shrubs, saplings, low vines, etc., growing under the large trees in a wood or forest.

Also un·der·bush [uhn-der-boo sh] /ˈʌn dərˌbʊʃ/.

Origin of underbrush

An Americanism dating back to 1765–75; under- + brush2
Dictionary.com Unabridged Based on the Random House Unabridged Dictionary, © Random House, Inc. 2019

Examples from the Web for underbrush

Historical Examples of underbrush

  • Some of our men were firing their guns at random into the underbrush.

    In the Valley

    Harold Frederic

  • With difficulty they had saved the chest and dragged it after them into the mazes of the underbrush.

    The Monster Men

    Edgar Rice Burroughs

  • He saw before him rough ground, thickly sown with underbrush.

    The Rock of Chickamauga

    Joseph A. Altsheler

  • Gun in hand, he plunged into the underbrush that lined the side of the trail.

    White Fang

    Jack London

  • He whined pleadingly, and scurried playfully in and out of the underbrush.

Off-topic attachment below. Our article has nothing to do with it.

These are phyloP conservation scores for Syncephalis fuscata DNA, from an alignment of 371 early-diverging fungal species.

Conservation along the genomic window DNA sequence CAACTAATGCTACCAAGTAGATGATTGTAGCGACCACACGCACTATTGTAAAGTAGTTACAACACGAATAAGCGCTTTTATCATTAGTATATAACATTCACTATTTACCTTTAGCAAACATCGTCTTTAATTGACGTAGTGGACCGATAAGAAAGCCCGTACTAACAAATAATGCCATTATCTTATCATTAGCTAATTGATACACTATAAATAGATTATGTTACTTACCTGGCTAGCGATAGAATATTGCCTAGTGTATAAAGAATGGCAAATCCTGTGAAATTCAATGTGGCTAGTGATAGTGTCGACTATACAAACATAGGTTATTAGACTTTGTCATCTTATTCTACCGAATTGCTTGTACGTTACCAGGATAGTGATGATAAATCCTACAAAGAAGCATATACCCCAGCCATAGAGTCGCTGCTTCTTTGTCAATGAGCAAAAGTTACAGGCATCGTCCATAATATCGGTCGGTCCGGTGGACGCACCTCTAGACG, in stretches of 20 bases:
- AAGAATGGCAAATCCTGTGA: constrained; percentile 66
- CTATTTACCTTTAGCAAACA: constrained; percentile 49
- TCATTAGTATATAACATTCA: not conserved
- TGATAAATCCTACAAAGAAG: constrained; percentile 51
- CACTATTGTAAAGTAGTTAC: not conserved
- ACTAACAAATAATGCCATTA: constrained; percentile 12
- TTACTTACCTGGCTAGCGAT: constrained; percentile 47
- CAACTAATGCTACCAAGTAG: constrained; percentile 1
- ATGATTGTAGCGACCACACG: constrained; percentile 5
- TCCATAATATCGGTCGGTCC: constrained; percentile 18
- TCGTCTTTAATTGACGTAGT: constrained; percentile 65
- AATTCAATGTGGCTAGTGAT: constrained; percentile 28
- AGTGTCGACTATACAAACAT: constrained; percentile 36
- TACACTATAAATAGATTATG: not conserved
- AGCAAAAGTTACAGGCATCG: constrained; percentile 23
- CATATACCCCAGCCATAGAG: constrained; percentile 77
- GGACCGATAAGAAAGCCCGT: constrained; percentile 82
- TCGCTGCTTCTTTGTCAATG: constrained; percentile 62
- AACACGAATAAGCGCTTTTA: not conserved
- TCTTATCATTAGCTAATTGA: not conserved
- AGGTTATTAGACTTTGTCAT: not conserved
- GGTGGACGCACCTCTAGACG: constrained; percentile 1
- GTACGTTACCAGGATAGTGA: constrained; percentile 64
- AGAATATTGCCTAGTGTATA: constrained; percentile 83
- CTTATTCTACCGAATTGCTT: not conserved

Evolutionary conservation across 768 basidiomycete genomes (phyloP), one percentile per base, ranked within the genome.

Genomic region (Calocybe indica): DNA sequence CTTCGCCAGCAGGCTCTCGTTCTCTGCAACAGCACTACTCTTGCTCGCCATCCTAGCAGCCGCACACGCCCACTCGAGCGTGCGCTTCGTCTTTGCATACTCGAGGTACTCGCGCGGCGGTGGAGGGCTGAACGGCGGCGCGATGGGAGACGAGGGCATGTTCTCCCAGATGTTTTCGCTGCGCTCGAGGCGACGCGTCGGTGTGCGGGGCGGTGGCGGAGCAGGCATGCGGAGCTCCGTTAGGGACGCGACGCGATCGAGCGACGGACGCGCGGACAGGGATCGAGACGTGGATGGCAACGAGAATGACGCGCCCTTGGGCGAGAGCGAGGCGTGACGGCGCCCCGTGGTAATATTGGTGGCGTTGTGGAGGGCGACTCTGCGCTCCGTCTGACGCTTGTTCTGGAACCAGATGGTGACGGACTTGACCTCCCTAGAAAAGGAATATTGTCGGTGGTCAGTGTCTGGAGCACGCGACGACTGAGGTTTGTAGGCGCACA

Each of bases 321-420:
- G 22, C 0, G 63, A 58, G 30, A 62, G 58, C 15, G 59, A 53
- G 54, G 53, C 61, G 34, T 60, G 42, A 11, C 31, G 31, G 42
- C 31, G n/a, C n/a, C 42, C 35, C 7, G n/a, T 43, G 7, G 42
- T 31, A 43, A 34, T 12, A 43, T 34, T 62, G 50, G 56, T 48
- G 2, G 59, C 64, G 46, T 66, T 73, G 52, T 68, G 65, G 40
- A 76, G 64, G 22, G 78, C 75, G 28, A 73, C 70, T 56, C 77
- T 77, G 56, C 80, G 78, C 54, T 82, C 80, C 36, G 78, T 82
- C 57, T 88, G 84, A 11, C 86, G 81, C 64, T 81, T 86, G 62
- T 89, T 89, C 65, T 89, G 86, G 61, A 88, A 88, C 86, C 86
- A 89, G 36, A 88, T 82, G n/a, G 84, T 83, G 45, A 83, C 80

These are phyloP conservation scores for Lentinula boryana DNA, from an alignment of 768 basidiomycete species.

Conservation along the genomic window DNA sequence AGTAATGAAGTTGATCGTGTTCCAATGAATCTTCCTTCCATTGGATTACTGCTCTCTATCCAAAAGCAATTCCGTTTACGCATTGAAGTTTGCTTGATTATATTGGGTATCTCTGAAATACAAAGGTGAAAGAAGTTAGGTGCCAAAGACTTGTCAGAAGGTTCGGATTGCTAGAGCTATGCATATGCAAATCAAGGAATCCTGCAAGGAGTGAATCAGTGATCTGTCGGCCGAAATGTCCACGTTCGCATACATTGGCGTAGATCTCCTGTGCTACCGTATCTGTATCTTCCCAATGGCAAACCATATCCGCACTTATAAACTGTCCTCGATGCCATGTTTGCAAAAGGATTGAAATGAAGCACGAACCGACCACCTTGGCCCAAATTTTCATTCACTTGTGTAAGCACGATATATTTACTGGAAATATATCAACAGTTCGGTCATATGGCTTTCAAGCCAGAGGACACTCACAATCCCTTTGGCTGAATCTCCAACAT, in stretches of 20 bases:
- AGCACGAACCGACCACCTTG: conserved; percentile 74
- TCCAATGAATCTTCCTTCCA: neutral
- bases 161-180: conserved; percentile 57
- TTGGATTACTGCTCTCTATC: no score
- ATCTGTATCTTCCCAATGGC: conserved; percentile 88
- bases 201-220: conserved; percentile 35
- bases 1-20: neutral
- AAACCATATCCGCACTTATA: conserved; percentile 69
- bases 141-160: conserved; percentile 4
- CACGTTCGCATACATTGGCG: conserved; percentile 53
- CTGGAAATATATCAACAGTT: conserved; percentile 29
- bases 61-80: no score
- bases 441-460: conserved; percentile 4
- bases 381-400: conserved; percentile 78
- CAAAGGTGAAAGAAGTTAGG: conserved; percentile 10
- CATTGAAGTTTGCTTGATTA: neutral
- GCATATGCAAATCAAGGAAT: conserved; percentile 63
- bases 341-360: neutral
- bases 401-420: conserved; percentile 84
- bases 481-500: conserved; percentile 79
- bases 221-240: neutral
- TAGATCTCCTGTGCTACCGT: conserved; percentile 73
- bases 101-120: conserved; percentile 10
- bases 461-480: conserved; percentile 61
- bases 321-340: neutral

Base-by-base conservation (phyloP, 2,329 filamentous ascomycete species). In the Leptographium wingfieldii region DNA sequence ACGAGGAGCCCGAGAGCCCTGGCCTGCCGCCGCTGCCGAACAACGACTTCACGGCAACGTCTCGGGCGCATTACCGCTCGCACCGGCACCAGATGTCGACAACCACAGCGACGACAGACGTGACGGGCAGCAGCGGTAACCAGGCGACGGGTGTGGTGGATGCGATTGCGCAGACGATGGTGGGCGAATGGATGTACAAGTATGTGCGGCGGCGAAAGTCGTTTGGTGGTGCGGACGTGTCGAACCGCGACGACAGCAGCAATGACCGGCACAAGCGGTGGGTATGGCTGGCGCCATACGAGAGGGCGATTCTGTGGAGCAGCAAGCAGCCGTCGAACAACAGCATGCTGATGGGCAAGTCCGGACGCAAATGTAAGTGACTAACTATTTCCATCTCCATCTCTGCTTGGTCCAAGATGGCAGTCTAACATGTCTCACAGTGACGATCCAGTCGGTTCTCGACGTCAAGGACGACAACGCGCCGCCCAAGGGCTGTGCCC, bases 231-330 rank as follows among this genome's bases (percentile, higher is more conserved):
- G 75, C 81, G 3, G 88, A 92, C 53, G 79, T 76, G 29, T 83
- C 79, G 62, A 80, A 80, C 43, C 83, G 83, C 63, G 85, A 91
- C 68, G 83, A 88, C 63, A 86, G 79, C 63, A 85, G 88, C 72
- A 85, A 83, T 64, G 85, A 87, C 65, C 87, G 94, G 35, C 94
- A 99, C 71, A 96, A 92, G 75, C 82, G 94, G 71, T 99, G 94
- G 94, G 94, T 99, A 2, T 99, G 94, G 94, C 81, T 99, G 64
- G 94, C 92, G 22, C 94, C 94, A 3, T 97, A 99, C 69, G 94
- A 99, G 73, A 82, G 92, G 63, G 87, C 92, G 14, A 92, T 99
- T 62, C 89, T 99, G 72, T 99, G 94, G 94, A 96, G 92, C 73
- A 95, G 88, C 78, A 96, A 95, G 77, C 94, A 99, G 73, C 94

White Fang

    Jack London

British Dictionary definitions for underbrush




mainly US and Canadian undergrowth
Collins English Dictionary - Complete & Unabridged 2012 Digital Edition © William Collins Sons & Co. Ltd. 1979, 1986 © HarperCollins Publishers 1998, 2000, 2003, 2005, 2006, 2007, 2009, 2012

Word Origin and History for underbrush

"shrub and small trees in a forest," 1775, from under + brush (n.2). Originally American English; cf. undergrowth, attested in the same sense from 1600.

Online Etymology Dictionary, © 2010 Douglas Harper